It is not sinfulness and holiness that mark them as different, but the inability and ability to accept forgiveness for their sins.

Judas is marked by betrayal; Peter by denial – both equally as great and so very much the same.  However, Peter found forgiveness while Judas did not.

This week, we are called to remember that the Passion of Christ is all about forgiveness and so we must find in ourselves such an ability to accept what Jesus offers.

NOTE:  There are two parts two today’s entry:  one before and one after the Gospel.

CLICK HERE for the Readings for Palm Sunday: (Matthew 21.1-11; Isaiah 50.4-7; Philippians 2.6-11; Matthew 26.14-27.66)


OCSOA Keynote Address

April 15, 2011

This address and homily were given at the Ontario Catholic Supervisory Officers Association Annual Meeting in Windsor, Ontario.


In his book, In the Name of Jesus, Henri Nouwen posed a primary question in regards to ministry and leadership:  ‘Are the leaders of the future truly men and women of God, people with an ardent desire to dwell in God’s presence, to listen to God’s voice, to look at God’s beauty, to touch God’s incarnate Word, and to taste fully God’s infinite goodness?’

If we, as educators, are to go after the ones who are lost, then WE must be willing to be lead to those places we would rather not go.  This requires a movement from the moral to the mystical; focused on God’s saving grace in the midst of the burning issues of our day

Together we will explore the role of failure; the challenge of acceptance and gratitude; and the difficulties of expectations as the four “secrets” of the spiritual life.  These secrets are not so because they are unknown to us; rather, that as leaders they prevent us from successfully managing the movements Nouwen identifies and Jesus demands.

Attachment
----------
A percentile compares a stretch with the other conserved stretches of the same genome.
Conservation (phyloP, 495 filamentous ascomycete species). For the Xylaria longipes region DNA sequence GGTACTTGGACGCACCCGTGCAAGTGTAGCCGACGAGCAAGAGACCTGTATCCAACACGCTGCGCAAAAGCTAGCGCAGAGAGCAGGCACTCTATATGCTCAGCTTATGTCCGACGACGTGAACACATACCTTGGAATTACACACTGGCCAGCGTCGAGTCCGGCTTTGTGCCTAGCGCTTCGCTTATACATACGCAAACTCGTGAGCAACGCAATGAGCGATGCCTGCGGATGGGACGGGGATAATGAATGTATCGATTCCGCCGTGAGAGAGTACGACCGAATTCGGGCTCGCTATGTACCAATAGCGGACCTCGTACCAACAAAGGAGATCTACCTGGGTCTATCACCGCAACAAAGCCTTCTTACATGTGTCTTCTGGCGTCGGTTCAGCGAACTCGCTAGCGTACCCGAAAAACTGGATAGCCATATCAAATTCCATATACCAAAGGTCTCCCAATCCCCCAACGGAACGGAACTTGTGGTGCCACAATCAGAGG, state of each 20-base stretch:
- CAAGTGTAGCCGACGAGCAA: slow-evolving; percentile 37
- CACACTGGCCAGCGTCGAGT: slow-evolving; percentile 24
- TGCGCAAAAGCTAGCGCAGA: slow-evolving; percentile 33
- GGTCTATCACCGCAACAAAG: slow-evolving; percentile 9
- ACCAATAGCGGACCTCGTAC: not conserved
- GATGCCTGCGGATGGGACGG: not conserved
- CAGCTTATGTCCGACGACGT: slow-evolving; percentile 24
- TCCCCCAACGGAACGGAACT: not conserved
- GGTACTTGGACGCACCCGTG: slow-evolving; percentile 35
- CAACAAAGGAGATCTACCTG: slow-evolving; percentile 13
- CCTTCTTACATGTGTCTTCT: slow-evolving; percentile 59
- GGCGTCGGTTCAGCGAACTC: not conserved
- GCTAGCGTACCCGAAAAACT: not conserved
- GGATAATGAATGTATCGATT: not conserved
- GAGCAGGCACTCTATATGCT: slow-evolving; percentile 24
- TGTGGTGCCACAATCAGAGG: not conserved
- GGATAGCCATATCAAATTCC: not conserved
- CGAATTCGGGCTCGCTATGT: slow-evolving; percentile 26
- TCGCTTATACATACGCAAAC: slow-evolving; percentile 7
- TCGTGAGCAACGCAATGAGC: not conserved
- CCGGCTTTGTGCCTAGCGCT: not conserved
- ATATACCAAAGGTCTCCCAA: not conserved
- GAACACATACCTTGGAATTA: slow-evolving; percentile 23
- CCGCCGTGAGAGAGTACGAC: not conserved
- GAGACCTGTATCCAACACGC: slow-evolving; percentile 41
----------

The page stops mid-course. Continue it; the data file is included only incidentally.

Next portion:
CLICK HERE for the Readings for the Fifth Friday of Lent: (Jeremiah 20:10-13; John 10.31-42)


Fifth Sunday of Lent

April 10, 2011


The story of Lazarus is one the often brings up a few questions; specifically, why Jesus would delay in responding to the needs of his friends?

Each of us has experienced the seemingly unresponsiveness of God, and it leaves us just as frustrated as it left Martha and Mary.

And while we can accept that ‘everything happens for a reason’, it does not make our suffering any less difficult to endure.

But there are several lessons for us in this story – one is that our suffering does not go unnoticed.  When Mary went to Jesus, Jesus saw her pain and wept.

Our challenge is to see the bigger picture and trust that God is indeed moved by our struggles.

CLICK HERE for the Readings for the Fifth Sunday of Lent: (Ezekiel 37.12-14; Romans 8.8-11; John 11.1-45)


Lenten Mission: Renewing Our Relationship

April 7, 2011


The third part of a four-part Lenten Mission continues with a focus on the Eucharist.

It may be the ‘source and summit of our faith’ but most of us are very confused by the Eucharist.  In this discussion, greater clarity is given to the metaphysical realities of this mystery; as well as a deeper understanding of Eucharist as sacrifice.

But it is our communion with each other and God that makes the Eucharist so essential, and it this way it is much like a family dinner.

So join in for another opportunity to renew your relationship with God and each other.